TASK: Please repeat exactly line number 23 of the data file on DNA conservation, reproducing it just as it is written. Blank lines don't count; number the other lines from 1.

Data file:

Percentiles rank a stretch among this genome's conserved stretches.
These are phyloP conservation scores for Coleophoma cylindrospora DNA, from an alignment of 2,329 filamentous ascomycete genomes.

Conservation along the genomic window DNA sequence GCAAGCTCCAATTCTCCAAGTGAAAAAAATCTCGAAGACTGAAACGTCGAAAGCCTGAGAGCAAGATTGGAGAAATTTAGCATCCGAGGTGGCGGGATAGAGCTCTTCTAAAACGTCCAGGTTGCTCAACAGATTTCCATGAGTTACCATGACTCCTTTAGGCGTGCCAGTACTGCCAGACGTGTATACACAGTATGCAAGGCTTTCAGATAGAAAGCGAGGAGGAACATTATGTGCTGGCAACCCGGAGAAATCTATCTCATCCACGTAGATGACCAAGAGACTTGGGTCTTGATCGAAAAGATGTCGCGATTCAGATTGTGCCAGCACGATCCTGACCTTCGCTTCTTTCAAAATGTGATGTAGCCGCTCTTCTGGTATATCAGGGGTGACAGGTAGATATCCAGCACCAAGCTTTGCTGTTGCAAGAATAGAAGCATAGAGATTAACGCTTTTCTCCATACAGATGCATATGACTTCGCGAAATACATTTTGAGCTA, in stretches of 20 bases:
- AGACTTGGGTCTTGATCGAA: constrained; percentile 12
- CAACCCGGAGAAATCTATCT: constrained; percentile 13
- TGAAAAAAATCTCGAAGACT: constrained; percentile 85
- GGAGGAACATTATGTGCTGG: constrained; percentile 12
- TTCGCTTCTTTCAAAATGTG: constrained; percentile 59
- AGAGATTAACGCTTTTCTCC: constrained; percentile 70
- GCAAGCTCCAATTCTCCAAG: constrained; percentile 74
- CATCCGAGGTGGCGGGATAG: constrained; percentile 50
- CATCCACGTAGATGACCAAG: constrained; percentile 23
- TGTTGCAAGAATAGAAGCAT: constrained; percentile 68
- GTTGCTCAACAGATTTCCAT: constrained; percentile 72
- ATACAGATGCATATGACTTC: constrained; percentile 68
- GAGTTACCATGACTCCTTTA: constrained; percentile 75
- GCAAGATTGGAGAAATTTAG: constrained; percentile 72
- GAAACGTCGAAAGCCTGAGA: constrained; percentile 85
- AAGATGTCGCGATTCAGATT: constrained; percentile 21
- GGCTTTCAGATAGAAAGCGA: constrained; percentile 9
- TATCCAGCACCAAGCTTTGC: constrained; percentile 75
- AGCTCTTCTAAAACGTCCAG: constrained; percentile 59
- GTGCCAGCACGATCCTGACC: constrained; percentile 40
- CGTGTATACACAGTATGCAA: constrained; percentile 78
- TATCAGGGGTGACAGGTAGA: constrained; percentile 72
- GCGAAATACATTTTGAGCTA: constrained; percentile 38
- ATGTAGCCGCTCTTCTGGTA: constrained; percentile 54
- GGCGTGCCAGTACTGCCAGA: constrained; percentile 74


- GTGCCAGCACGATCCTGACC: constrained; percentile 40